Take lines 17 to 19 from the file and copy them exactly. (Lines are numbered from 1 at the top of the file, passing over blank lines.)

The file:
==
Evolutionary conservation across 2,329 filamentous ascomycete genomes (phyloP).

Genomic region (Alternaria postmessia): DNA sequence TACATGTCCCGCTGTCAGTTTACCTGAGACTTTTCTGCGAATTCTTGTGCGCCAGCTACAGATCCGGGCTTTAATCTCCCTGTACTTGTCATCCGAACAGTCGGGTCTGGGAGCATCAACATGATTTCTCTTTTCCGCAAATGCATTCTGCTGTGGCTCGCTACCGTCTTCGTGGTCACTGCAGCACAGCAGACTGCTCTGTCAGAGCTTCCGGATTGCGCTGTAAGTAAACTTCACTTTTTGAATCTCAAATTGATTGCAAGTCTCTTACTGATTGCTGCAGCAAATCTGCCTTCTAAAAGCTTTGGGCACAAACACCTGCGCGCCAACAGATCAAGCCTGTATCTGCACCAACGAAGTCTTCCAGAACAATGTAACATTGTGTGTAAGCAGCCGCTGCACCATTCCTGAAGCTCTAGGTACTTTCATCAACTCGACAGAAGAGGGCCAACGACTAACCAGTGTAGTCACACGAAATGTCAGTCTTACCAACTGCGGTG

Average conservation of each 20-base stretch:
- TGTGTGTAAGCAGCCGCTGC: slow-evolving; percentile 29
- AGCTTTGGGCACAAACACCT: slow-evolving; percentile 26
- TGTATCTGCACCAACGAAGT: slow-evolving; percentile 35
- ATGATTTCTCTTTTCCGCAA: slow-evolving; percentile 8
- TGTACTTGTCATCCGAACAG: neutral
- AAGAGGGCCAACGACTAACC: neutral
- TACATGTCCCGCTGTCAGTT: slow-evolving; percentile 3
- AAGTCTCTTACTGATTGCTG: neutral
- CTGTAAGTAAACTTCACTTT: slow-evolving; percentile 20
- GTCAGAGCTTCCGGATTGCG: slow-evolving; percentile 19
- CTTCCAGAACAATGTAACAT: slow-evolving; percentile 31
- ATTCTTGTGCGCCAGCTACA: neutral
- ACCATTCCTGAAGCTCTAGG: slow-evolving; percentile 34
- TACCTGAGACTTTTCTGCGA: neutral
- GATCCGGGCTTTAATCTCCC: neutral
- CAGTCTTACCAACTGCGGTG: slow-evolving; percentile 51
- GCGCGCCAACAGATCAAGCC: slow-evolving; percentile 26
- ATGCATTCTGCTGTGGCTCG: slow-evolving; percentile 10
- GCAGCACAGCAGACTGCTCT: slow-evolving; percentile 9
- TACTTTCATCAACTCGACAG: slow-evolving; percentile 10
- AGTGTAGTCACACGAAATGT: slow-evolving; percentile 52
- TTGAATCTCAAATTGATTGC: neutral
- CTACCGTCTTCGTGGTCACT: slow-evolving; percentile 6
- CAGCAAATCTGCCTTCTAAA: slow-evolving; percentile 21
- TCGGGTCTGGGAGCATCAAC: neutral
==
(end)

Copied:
- TACCTGAGACTTTTCTGCGA: neutral
- GATCCGGGCTTTAATCTCCC: neutral
- CAGTCTTACCAACTGCGGTG: slow-evolving; percentile 51